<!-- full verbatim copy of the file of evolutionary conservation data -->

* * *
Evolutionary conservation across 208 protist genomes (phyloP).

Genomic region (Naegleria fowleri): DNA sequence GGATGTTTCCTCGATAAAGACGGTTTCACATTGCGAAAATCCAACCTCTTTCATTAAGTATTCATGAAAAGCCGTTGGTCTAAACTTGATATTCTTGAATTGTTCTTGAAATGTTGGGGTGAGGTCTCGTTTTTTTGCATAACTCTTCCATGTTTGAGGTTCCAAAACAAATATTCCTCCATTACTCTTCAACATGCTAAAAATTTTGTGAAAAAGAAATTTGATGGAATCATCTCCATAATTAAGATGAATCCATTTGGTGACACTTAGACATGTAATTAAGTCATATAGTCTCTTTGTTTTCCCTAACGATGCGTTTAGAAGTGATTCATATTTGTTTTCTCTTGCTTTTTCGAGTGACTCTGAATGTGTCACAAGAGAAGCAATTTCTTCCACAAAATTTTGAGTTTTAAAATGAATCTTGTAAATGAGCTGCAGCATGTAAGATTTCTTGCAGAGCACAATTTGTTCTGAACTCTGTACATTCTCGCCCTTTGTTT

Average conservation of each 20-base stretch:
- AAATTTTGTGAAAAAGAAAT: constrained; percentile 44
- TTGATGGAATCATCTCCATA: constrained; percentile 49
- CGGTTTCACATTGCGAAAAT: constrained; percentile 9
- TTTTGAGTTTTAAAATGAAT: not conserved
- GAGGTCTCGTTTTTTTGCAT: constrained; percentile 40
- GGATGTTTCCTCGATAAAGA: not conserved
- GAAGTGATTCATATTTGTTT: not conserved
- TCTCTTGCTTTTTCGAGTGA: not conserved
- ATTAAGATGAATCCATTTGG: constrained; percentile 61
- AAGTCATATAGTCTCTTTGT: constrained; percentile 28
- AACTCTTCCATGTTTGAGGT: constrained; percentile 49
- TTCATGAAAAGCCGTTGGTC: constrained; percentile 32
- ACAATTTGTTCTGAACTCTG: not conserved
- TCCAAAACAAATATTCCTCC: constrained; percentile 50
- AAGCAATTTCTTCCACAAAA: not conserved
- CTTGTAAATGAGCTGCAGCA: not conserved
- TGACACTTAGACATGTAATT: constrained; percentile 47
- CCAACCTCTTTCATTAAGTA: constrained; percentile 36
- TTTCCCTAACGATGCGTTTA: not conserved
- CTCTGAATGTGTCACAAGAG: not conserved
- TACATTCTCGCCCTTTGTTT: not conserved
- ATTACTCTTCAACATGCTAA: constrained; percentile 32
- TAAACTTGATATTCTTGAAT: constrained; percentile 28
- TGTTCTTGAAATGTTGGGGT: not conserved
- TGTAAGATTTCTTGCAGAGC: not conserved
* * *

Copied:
Evolutionary conservation across 208 protist genomes (phyloP).

Genomic region (Naegleria fowleri): DNA sequence GGATGTTTCCTCGATAAAGACGGTTTCACATTGCGAAAATCCAACCTCTTTCATTAAGTATTCATGAAAAGCCGTTGGTCTAAACTTGATATTCTTGAATTGTTCTTGAAATGTTGGGGTGAGGTCTCGTTTTTTTGCATAACTCTTCCATGTTTGAGGTTCCAAAACAAATATTCCTCCATTACTCTTCAACATGCTAAAAATTTTGTGAAAAAGAAATTTGATGGAATCATCTCCATAATTAAGATGAATCCATTTGGTGACACTTAGACATGTAATTAAGTCATATAGTCTCTTTGTTTTCCCTAACGATGCGTTTAGAAGTGATTCATATTTGTTTTCTCTTGCTTTTTCGAGTGACTCTGAATGTGTCACAAGAGAAGCAATTTCTTCCACAAAATTTTGAGTTTTAAAATGAATCTTGTAAATGAGCTGCAGCATGTAAGATTTCTTGCAGAGCACAATTTGTTCTGAACTCTGTACATTCTCGCCCTTTGTTT

Average conservation of each 20-base stretch:
- AAATTTTGTGAAAAAGAAAT: constrained; percentile 44
- TTGATGGAATCATCTCCATA: constrained; percentile 49
- CGGTTTCACATTGCGAAAAT: constrained; percentile 9
- TTTTGAGTTTTAAAATGAAT: not conserved
- GAGGTCTCGTTTTTTTGCAT: constrained; percentile 40
- GGATGTTTCCTCGATAAAGA: not conserved
- GAAGTGATTCATATTTGTTT: not conserved
- TCTCTTGCTTTTTCGAGTGA: not conserved
- ATTAAGATGAATCCATTTGG: constrained; percentile 61
- AAGTCATATAGTCTCTTTGT: constrained; percentile 28
- AACTCTTCCATGTTTGAGGT: constrained; percentile 49
- TTCATGAAAAGCCGTTGGTC: constrained; percentile 32
- ACAATTTGTTCTGAACTCTG: not conserved
- TCCAAAACAAATATTCCTCC: constrained; percentile 50
- AAGCAATTTCTTCCACAAAA: not conserved
- CTTGTAAATGAGCTGCAGCA: not conserved
- TGACACTTAGACATGTAATT: constrained; percentile 47
- CCAACCTCTTTCATTAAGTA: constrained; percentile 36
- TTTCCCTAACGATGCGTTTA: not conserved
- CTCTGAATGTGTCACAAGAG: not conserved
- TACATTCTCGCCCTTTGTTT: not conserved
- ATTACTCTTCAACATGCTAA: constrained; percentile 32
- TAAACTTGATATTCTTGAAT: constrained; percentile 28
- TGTTCTTGAAATGTTGGGGT: not conserved
- TGTAAGATTTCTTGCAGAGC: not conserved